Twenty-one-year-old second baseman Yoan Moncada of the Chicago White Sox—the key player in a major trade the Pale Hose made last year that sent ace pitcher Chris Sale to the Boston Red Sox—is widely regarded as the best prospect in baseball. At 6-foot-2, 205 pounds, he’s a switch-hitter with a linebacker’s build, lightning speed, a cannon arm, tremendous raw power, and patience at the plate. Unfortunately, there are also some holes in his game.
“Moncada wraps his bat and can’t get to the stuff thrown inside and backspin it, getting on top of those pitches or missing them entirely,” ESPN’s Keith Law wrote recently. “When he reached the majors, it was as if he’d never seen a breaking ball in his life.” With the kind of tools Moncada has, there’s virtually no question he’ll be a major-league contributor, but it will require a focused approach to correcting his flaws for him to reach his potential and hit like a true star.
In a lengthy article published yesterday, Law’s ESPN colleague Eli Saslow explored Moncada’s intriguing background as a Cuban refugee who went from having very little to earning a $31.5 million signing bonus as a 19-year-old. Saslow, a sympathetic writer, depicts Moncada’s struggles to adjust to his new-found wealth after a lifetime of privation—his lack of understanding of such matters as taxes or why he doesn’t need 10 custom-designed cars just now—as an understandable matter of culture shock.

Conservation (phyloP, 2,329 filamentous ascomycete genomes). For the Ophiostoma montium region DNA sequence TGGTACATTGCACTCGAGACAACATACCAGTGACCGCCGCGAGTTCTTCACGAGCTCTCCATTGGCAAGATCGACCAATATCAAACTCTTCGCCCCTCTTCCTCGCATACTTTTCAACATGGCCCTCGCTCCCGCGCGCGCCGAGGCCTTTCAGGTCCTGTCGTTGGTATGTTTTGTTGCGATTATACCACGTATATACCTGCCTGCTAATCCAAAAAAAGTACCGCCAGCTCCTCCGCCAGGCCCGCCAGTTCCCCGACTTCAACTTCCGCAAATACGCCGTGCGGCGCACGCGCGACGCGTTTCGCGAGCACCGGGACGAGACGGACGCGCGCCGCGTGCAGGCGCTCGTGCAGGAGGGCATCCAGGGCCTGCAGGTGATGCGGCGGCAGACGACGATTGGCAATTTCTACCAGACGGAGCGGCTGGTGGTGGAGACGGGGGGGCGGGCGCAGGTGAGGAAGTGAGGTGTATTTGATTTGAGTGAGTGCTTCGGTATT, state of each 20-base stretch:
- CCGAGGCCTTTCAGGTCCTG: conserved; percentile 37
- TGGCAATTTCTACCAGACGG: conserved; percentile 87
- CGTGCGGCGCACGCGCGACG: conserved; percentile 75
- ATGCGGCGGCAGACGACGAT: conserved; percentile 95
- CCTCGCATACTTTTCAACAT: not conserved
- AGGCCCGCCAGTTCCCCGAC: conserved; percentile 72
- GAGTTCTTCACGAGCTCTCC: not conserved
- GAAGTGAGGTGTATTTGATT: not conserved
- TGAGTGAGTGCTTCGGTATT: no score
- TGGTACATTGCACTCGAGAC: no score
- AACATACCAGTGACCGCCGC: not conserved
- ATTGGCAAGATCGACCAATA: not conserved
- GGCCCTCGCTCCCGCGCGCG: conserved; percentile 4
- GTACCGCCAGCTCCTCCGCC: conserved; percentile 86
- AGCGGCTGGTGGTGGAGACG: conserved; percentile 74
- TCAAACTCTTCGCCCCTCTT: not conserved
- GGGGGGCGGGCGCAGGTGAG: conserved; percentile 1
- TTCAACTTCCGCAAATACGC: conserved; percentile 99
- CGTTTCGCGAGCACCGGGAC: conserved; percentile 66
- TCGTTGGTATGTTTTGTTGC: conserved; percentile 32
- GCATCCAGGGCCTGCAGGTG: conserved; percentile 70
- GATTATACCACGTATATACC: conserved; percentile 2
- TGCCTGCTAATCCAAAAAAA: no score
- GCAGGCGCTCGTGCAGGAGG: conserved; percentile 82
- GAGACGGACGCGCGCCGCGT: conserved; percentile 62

“Moncada has sometimes mowed through 85 Twinkies in a week,” Saslow writes. “Moncada discovered Twinkies at Wal-Mart and started consuming them by the box, sometimes eating more than 10 in a single sitting.”
Moncada credits new teammate José Abreu, one in a very long line of Cuban Sox stars—and one with whom he also played for Cienfuegos—for mentoring him and helping him adjust.
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“This team,” Abreu texted Moncada the night the Sox traded for him, “gets it.”